“I … no, I have to see.”

    I needed to know who was stealing Maisie’s message from me.

    Raine started to say something sensible, something with my safety in mind, something realistic and sane and smart.

    I jerked my hand out of hers and slipped forward into the shadows before Raine could stop me. I’d done this a thousand times before in far worse places, on the other side of a Slip, made myself silent and small and hidden, Outside, avoided the attention of far worse creatures than anything Sharrowford could hold. This was one thing I was good at – hiding. Raine hissed my name and followed. I crept to the pillar she’d peered around, braced myself, and looked.

    We weren’t the only ones interested in a wayward specimen of Noctis Macer.

    No time to process what I saw.

    Twil bounded past me, all teeth and claws, full wolf-woman form. She slammed a foot into the concrete so hard it cracked, and roared “Hey bitches!” through a mouth full of fangs.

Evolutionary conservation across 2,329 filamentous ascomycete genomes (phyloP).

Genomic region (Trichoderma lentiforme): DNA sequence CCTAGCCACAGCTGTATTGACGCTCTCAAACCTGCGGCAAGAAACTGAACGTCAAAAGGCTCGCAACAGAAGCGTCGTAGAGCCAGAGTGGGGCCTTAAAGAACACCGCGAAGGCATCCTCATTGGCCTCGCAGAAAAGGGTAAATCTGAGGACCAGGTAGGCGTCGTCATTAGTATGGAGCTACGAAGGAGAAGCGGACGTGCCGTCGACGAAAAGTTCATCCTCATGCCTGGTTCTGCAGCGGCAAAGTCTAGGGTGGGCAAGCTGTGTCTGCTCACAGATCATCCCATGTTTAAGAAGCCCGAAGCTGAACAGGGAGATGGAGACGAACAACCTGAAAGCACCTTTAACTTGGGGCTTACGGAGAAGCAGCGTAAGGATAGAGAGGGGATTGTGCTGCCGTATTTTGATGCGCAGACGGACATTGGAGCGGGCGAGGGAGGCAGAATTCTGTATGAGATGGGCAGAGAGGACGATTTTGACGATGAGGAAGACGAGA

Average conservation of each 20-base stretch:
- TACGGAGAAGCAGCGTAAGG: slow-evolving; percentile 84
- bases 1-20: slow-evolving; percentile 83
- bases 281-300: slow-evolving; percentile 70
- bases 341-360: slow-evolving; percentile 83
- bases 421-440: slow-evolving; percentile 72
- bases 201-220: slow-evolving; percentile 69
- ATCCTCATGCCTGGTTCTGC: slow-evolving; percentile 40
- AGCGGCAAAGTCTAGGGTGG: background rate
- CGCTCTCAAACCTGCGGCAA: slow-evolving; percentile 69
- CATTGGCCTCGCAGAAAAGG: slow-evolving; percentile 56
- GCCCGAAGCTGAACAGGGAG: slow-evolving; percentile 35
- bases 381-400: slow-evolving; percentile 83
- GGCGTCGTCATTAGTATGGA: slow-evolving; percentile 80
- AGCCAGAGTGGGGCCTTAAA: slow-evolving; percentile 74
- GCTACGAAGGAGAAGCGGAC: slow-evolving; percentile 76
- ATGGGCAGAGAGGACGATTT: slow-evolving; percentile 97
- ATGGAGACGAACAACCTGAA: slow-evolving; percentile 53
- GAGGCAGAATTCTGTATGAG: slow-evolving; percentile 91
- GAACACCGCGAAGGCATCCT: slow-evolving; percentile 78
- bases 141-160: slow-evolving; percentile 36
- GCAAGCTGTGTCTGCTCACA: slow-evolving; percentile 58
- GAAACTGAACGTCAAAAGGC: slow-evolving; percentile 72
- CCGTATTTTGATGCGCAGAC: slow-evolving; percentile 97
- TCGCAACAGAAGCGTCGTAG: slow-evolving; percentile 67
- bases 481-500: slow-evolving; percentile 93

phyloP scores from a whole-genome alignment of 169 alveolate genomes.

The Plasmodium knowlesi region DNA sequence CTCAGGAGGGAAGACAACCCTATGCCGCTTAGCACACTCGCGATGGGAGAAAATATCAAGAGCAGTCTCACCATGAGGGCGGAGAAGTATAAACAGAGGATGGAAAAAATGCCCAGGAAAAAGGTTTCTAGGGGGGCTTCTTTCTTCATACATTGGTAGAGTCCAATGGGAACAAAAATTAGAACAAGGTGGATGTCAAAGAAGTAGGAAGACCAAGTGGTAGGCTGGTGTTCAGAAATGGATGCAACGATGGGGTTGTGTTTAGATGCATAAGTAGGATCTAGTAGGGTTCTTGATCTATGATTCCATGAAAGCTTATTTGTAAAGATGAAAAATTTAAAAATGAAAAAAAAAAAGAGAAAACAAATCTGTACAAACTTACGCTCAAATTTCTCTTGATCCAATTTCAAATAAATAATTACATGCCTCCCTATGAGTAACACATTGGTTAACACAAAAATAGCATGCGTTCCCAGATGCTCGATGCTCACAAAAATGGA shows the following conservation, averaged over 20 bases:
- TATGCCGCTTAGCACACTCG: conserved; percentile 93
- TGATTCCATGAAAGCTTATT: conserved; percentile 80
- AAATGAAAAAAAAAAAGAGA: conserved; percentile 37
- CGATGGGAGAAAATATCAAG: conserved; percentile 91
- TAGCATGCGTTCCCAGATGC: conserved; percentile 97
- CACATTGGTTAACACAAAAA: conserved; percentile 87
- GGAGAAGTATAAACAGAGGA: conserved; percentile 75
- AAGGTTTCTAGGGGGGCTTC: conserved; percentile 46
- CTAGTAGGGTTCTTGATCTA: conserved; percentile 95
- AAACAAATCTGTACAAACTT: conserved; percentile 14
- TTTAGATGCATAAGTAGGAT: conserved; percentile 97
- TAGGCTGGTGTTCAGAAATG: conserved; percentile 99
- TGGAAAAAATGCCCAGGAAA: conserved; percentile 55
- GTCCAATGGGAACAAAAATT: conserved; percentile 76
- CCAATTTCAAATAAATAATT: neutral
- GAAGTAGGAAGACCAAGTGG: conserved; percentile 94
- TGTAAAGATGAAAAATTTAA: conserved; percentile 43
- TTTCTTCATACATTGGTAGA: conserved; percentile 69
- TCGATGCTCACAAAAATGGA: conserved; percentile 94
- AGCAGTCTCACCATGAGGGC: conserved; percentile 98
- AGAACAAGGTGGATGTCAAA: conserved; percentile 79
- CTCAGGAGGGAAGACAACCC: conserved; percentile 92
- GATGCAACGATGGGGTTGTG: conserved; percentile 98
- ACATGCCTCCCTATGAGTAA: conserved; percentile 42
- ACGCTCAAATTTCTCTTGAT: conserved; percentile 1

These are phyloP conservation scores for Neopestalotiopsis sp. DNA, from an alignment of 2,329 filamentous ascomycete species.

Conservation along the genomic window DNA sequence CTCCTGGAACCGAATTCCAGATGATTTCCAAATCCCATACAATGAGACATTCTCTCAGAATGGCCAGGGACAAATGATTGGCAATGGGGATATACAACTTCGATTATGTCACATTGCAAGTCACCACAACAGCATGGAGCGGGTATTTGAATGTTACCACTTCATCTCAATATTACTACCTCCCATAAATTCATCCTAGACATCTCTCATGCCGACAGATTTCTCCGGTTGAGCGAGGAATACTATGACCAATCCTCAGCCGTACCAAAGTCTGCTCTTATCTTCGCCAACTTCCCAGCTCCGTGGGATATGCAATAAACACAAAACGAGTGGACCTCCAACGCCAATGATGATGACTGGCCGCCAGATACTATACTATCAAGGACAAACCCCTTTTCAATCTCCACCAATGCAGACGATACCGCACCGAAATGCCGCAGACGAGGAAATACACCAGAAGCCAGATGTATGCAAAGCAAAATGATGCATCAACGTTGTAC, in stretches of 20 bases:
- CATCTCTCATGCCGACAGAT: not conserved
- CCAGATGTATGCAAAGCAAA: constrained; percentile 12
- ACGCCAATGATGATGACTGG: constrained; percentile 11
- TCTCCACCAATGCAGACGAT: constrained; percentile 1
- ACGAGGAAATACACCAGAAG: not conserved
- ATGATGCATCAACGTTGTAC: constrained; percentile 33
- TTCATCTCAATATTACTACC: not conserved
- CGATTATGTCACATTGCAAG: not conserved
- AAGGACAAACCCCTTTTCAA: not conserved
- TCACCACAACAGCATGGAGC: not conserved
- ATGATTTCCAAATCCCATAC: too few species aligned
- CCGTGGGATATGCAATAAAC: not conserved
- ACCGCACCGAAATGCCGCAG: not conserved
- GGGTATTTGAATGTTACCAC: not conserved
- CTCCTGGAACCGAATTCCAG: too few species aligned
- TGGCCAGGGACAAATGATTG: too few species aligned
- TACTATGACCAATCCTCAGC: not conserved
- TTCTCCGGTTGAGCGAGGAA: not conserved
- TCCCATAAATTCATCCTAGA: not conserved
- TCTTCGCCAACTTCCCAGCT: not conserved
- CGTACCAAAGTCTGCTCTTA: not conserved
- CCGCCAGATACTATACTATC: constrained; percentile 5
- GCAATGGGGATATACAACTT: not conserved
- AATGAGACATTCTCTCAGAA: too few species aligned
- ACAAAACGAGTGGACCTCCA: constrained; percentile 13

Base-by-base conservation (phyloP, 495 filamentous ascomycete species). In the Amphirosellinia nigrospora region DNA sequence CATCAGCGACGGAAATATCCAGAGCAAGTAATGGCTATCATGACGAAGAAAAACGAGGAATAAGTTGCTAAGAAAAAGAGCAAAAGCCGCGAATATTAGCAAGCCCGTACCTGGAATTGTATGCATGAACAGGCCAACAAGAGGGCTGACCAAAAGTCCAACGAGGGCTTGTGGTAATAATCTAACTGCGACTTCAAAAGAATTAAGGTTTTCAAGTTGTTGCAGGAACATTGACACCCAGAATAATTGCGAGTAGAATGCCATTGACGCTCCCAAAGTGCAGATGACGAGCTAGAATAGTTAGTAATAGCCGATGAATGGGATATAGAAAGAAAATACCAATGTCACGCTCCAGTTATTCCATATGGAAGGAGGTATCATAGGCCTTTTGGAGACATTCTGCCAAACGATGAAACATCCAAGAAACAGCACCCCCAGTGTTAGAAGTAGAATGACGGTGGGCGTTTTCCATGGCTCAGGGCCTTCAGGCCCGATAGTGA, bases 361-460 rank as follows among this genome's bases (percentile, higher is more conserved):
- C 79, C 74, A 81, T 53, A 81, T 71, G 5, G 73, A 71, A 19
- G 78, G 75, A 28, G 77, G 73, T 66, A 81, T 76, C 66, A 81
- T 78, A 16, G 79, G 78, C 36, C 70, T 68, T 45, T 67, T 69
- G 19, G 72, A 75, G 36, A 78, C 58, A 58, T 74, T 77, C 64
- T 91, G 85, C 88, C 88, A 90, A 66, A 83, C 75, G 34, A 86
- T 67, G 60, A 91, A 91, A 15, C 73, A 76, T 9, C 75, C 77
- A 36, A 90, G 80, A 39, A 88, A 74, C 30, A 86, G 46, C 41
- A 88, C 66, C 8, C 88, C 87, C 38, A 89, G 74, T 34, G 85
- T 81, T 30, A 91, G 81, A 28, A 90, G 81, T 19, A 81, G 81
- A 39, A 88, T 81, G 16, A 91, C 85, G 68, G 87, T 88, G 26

A flashlight swirled in our direction. Raine bundled into me and shoved me behind herself, then turned and reached one hand into her leather jacket.

    “Nobody move!” she yelled.

    Pretty sure she was bluffing. Could have convinced me.

    I’d never been in a Mexican Standoff before.

    That makes it sound an awful lot more glamorous than it was. Mostly it was just frightening, that moment of explosive meeting and tension, eye contact and hands reaching for concealed weapons. The dim work-site lights, the filthy concrete, the multiplying echoes. Four people caught in a tableau around the towering form of the Messenger Demon stretched to its full height, twelve feet of dark night-flesh and unfurled wings like a woodcut demon gleaming in the torchlight glow.

    It stood in the centre of magic circle easily twenty feet across, drawn in red paint on the concrete floor.

    Certainly made for an appropriate introduction to Sharrowford’s most dangerous people.